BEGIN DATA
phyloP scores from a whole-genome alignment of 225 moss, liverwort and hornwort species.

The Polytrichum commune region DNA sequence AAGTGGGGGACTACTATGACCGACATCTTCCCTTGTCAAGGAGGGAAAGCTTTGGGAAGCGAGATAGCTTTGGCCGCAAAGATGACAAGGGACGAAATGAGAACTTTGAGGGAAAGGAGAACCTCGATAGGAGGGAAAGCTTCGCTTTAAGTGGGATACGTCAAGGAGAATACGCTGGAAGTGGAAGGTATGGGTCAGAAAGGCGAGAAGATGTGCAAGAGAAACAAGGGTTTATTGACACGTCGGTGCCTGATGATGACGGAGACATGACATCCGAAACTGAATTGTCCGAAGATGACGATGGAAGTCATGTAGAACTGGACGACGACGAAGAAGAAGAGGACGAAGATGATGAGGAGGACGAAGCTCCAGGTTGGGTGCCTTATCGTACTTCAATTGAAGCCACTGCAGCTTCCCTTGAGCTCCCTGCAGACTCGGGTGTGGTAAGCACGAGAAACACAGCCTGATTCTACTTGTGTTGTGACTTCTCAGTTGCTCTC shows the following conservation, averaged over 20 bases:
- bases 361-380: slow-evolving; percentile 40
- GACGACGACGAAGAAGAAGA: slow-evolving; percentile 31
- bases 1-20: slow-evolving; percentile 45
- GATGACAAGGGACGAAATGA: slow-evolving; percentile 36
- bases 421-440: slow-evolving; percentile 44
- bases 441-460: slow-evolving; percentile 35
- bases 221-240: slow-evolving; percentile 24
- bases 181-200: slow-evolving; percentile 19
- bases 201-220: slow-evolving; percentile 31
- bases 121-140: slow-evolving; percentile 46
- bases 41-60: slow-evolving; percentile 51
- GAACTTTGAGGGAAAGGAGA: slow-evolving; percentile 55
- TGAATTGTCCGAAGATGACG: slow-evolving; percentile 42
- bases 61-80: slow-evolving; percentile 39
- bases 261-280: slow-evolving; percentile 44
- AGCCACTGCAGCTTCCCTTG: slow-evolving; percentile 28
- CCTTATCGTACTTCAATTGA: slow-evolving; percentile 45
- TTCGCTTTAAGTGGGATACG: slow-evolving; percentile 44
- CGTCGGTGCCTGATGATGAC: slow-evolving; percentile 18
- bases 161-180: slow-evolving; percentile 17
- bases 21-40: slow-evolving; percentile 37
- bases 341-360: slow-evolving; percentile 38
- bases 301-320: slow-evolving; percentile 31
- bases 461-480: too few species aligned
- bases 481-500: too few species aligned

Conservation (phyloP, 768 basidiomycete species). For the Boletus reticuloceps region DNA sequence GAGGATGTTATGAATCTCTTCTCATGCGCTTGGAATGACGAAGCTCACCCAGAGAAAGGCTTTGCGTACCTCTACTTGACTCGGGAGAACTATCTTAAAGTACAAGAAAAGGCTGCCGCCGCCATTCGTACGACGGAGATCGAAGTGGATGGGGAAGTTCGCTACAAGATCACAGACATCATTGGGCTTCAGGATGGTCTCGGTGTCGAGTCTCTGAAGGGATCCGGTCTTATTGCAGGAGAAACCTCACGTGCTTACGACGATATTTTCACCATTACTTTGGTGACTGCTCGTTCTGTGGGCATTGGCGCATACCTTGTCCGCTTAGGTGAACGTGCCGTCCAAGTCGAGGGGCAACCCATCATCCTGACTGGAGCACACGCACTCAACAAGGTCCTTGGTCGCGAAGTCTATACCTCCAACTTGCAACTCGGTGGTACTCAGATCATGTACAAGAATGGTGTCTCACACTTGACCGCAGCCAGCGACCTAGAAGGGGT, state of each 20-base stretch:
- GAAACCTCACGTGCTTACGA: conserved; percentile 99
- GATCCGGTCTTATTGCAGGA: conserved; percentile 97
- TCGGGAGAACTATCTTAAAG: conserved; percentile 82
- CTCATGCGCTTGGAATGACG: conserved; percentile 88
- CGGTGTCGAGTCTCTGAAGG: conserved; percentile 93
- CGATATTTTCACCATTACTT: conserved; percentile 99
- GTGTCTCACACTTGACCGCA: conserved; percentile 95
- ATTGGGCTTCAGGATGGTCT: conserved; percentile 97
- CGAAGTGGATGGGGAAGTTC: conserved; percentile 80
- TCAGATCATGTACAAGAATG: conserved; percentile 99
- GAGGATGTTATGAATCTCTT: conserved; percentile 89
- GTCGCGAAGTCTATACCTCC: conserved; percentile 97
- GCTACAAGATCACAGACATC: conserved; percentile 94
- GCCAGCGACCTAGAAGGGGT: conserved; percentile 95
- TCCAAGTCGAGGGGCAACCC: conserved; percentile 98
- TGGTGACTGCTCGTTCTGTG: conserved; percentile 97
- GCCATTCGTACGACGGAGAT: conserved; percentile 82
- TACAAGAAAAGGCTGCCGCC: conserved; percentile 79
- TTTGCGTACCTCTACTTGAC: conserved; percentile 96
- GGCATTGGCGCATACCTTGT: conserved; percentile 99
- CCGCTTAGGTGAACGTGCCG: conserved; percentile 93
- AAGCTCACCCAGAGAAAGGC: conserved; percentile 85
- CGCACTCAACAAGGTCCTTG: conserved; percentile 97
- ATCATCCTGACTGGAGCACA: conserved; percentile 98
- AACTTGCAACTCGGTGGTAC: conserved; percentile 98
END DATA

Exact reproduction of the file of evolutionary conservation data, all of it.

phyloP scores from a whole-genome alignment of 225 moss, liverwort and hornwort species.

The Polytrichum commune region DNA sequence AAGTGGGGGACTACTATGACCGACATCTTCCCTTGTCAAGGAGGGAAAGCTTTGGGAAGCGAGATAGCTTTGGCCGCAAAGATGACAAGGGACGAAATGAGAACTTTGAGGGAAAGGAGAACCTCGATAGGAGGGAAAGCTTCGCTTTAAGTGGGATACGTCAAGGAGAATACGCTGGAAGTGGAAGGTATGGGTCAGAAAGGCGAGAAGATGTGCAAGAGAAACAAGGGTTTATTGACACGTCGGTGCCTGATGATGACGGAGACATGACATCCGAAACTGAATTGTCCGAAGATGACGATGGAAGTCATGTAGAACTGGACGACGACGAAGAAGAAGAGGACGAAGATGATGAGGAGGACGAAGCTCCAGGTTGGGTGCCTTATCGTACTTCAATTGAAGCCACTGCAGCTTCCCTTGAGCTCCCTGCAGACTCGGGTGTGGTAAGCACGAGAAACACAGCCTGATTCTACTTGTGTTGTGACTTCTCAGTTGCTCTC shows the following conservation, averaged over 20 bases:
- bases 361-380: slow-evolving; percentile 40
- GACGACGACGAAGAAGAAGA: slow-evolving; percentile 31
- bases 1-20: slow-evolving; percentile 45
- GATGACAAGGGACGAAATGA: slow-evolving; percentile 36
- bases 421-440: slow-evolving; percentile 44
- bases 441-460: slow-evolving; percentile 35
- bases 221-240: slow-evolving; percentile 24
- bases 181-200: slow-evolving; percentile 19
- bases 201-220: slow-evolving; percentile 31
- bases 121-140: slow-evolving; percentile 46
- bases 41-60: slow-evolving; percentile 51
- GAACTTTGAGGGAAAGGAGA: slow-evolving; percentile 55
- TGAATTGTCCGAAGATGACG: slow-evolving; percentile 42
- bases 61-80: slow-evolving; percentile 39
- bases 261-280: slow-evolving; percentile 44
- AGCCACTGCAGCTTCCCTTG: slow-evolving; percentile 28
- CCTTATCGTACTTCAATTGA: slow-evolving; percentile 45
- TTCGCTTTAAGTGGGATACG: slow-evolving; percentile 44
- CGTCGGTGCCTGATGATGAC: slow-evolving; percentile 18
- bases 161-180: slow-evolving; percentile 17
- bases 21-40: slow-evolving; percentile 37
- bases 341-360: slow-evolving; percentile 38
- bases 301-320: slow-evolving; percentile 31
- bases 461-480: too few species aligned
- bases 481-500: too few species aligned

Conservation (phyloP, 768 basidiomycete species). For the Boletus reticuloceps region DNA sequence GAGGATGTTATGAATCTCTTCTCATGCGCTTGGAATGACGAAGCTCACCCAGAGAAAGGCTTTGCGTACCTCTACTTGACTCGGGAGAACTATCTTAAAGTACAAGAAAAGGCTGCCGCCGCCATTCGTACGACGGAGATCGAAGTGGATGGGGAAGTTCGCTACAAGATCACAGACATCATTGGGCTTCAGGATGGTCTCGGTGTCGAGTCTCTGAAGGGATCCGGTCTTATTGCAGGAGAAACCTCACGTGCTTACGACGATATTTTCACCATTACTTTGGTGACTGCTCGTTCTGTGGGCATTGGCGCATACCTTGTCCGCTTAGGTGAACGTGCCGTCCAAGTCGAGGGGCAACCCATCATCCTGACTGGAGCACACGCACTCAACAAGGTCCTTGGTCGCGAAGTCTATACCTCCAACTTGCAACTCGGTGGTACTCAGATCATGTACAAGAATGGTGTCTCACACTTGACCGCAGCCAGCGACCTAGAAGGGGT, state of each 20-base stretch:
- GAAACCTCACGTGCTTACGA: conserved; percentile 99
- GATCCGGTCTTATTGCAGGA: conserved; percentile 97
- TCGGGAGAACTATCTTAAAG: conserved; percentile 82
- CTCATGCGCTTGGAATGACG: conserved; percentile 88
- CGGTGTCGAGTCTCTGAAGG: conserved; percentile 93
- CGATATTTTCACCATTACTT: conserved; percentile 99
- GTGTCTCACACTTGACCGCA: conserved; percentile 95
- ATTGGGCTTCAGGATGGTCT: conserved; percentile 97
- CGAAGTGGATGGGGAAGTTC: conserved; percentile 80
- TCAGATCATGTACAAGAATG: conserved; percentile 99
- GAGGATGTTATGAATCTCTT: conserved; percentile 89
- GTCGCGAAGTCTATACCTCC: conserved; percentile 97
- GCTACAAGATCACAGACATC: conserved; percentile 94
- GCCAGCGACCTAGAAGGGGT: conserved; percentile 95
- TCCAAGTCGAGGGGCAACCC: conserved; percentile 98
- TGGTGACTGCTCGTTCTGTG: conserved; percentile 97
- GCCATTCGTACGACGGAGAT: conserved; percentile 82
- TACAAGAAAAGGCTGCCGCC: conserved; percentile 79
- TTTGCGTACCTCTACTTGAC: conserved; percentile 96
- GGCATTGGCGCATACCTTGT: conserved; percentile 99
- CCGCTTAGGTGAACGTGCCG: conserved; percentile 93
- AAGCTCACCCAGAGAAAGGC: conserved; percentile 85
- CGCACTCAACAAGGTCCTTG: conserved; percentile 97
- ATCATCCTGACTGGAGCACA: conserved; percentile 98
- AACTTGCAACTCGGTGGTAC: conserved; percentile 98